The following guest article was written and submitted by John Veit.
We welcome a variety of points of view on the subjects of shooting and marksmanship. Test them objectively on the range and let the results fall where they may.
Sturm, Ruger VP and General Counsel Slams P&S
by John Veit
STRUM, RUGER VP AND GENERAL COUNSEL SLAMS P&S
I recently sent Sturm, Ruger a letter about licensing them to produce my US Patented Point and Shoot Index Finger Rest: # 6023874.
A copy of my letter to them and their response can be found on the full article on this subject on my site. Here’s a link to it: http://www.pointshooting.com/1aruger.htm
The Sturm, Ruger response included more than just standard “thanks but no thanks” language.
It contained language that is often used by those who have a definite lack of knowledge about close quarters life or death shooting situations, and the literature, studies and stats on them that are readily available.
Be advised that I like Sturm, Ruger. I have contacted them in the past, and they have always treated me fine. Also, they were nice enough to make a response to my inquiry, while I have not heard back from other gun makers.
So then what’s the rub?
Well IMHO, the language in the letter needs to be addressed and in a wide open and public way, as the issue at hand is one of life and death self defense close quarters armed encounters.
It is in those situations, where there is the greatest chance of you being shot and/or killed. According to the stats, if you are going to be shot and/or killed, there is an 80% chance that it will happen at less than 20 feet.
To do nothing, would be to accept old dogma and the status quo in terms of training and the effective use of guns in close quarters self defense situations.
Far from being acceptable, given studies, stats, and recent scientific investigations and inquiries, they are an unmitigated disaster.
Here’s the language from the letter.
“While your concept certainly is interesting, we believe it presents many challenges for shooters, including holstering the device and using the middle finger to pull the trigger, which is unnatural, contrary to training, and significantly reduces control, which can be problematic for recoil-prone pistols of large calibers.”
And here are my thoughts about that.
First, guns are made for killing, and pistols are made for close quarters killing. So it seems to me that if there was/is a means or a way for a gun maker to make guns more effective in that regard, it would be grossly negligent not to do that. As to not make that means or way available to a customer/user, would increase the chance of that customer/user being shot and/or killed.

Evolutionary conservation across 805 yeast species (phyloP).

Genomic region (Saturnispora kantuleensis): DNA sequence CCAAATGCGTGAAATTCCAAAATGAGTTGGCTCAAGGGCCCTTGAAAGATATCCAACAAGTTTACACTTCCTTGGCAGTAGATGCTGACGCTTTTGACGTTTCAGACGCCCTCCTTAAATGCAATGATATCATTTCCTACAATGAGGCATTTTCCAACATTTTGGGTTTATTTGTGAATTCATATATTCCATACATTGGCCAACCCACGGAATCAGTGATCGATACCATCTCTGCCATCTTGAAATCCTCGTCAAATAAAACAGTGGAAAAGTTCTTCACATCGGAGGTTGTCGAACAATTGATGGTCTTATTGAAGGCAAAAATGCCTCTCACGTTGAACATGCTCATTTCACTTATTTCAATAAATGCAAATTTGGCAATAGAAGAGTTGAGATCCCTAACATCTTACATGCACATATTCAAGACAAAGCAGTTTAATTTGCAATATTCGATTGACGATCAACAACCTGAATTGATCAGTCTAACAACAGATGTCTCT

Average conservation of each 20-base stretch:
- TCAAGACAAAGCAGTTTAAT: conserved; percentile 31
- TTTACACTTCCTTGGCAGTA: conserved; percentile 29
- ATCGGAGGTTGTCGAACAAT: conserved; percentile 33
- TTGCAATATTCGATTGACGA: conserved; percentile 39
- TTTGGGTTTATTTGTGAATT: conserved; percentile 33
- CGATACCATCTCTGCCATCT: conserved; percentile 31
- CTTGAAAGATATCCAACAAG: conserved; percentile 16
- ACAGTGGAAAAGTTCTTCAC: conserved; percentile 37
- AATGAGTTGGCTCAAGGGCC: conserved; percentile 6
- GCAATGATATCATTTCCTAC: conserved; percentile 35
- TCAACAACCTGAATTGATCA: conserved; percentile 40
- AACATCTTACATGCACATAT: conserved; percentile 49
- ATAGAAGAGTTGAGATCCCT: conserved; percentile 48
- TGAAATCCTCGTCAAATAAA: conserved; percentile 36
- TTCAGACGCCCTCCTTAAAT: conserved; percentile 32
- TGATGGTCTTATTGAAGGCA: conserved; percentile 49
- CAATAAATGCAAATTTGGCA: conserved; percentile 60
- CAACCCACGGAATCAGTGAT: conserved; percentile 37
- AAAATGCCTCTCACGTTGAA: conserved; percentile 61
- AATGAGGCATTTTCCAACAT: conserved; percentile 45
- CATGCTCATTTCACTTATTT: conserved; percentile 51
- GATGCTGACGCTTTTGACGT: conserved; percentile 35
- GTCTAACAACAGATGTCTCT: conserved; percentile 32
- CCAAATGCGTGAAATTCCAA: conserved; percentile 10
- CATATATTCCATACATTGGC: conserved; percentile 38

I am not calling for a changeover in all of the guns any gun maker produces. It seems reasonable to me that a simple and innovative first step forward, with one or a just few products, would not upset the current apple cart. But it could lead to new and profitable programs of gun and accessory manufacturing and sales.
The Point and Shoot Index Finger Rest and the P&S shooting method provide a shooter with both a means and a method for fast, accurate, and instinctive shooting at close quarters in good light or bad, and even when the sights can not be used due to time or other situational constraints. And effective results are not dependant on your meeting the “must be met” requirements of traditional marksmanship. Also, little if any training is needed for effective use and maintenance.
Here is a link to a brief on P&S.
As to training….
As to training, whatever training has been or is being provided, is certainly open to question as to both the competency of the gun trainers who provide it, and the practicability and effectiveness of methods taught.
For example, the recognized hit rate in close quarters self defense armed encounters is less than 20%. As such, it is glaringly obvious that Police and others are being trained in impractical and ineffective method/s of shooting for use in life or death close quarters armed encounters.
A less than 20% effectiveness rate for anything, much less a shooting method to use in a life threat situation where there is the greatest chance of your being shot and killed, would result in legal action against those who perpetrate and teach such fraudulent nonsense in any other consumer related product area. It is akin to knowingly installing faulty air bags in cars that only work 20% of the time.
In Afghanistan, 1,700+ US troops have been killed in the in the past ten years, and thousands have been injured. And billions and billions of dollars have been spent on the war.
In the US, 1,100+ Police Officers have been shot and killed in the past 22 years, and thousands are injured each year. To me that means there’s a real war going on in the United States, and nobody seems to care or do much if anything about it. Here’s a link to an article I wrote about the situation in 2000. http://www.pointshooting.com/1asaucer.htm What was true then, is still true now (2012).
It is a mystery to me why gun makers, the FBI, Police certifying bodies, and Trainers continue to encourage training that has been proven not to be used in self defense close quarters armed encounters, and as such, sets Police and others up to be shot or killed.
Not so long ago, those who were shot and/or killed were blamed for being shot and/or killed due to the bizarre notion that they must not have trained enough in traditional shooting (which has never been found to be effectively used in close quarters armed encounters).
It may come as a shock to some, but after a hundred + years of Sight Shooting being taught for self defense use in close quarters armed encounters, there are no pics or videos of Sight Shooting being used effectively in such a situation.
Here’s a link to an article that shows how you will shoot in a real CQB situation. http://www.pointshooting.com/1adetro.htm
And here’s one on shooting distance and survival. http://www.pointshootintg.com/1aquals.htm
Here’s a quote from a Doctor’s editorial in the Seattle Times on 3/23/12 that was about the danger of smoking and doing something proactive about that.
I have taken the liberty of replacing the word “tobacco” with the words “bad gun training”.
“Let there be no doubt here. Bad gun training is killing our patients, our colleagues, our friends and our loved ones. If we do nothing about that, we become part of the problem.
“And if we truely care for people, we must step forward to help them — even if they don’t always want our help.
To quote Martin Luther King Jr. “Our lives begin to end the day we become silent about things that matter.””
“Bad gun training matters. People matter.”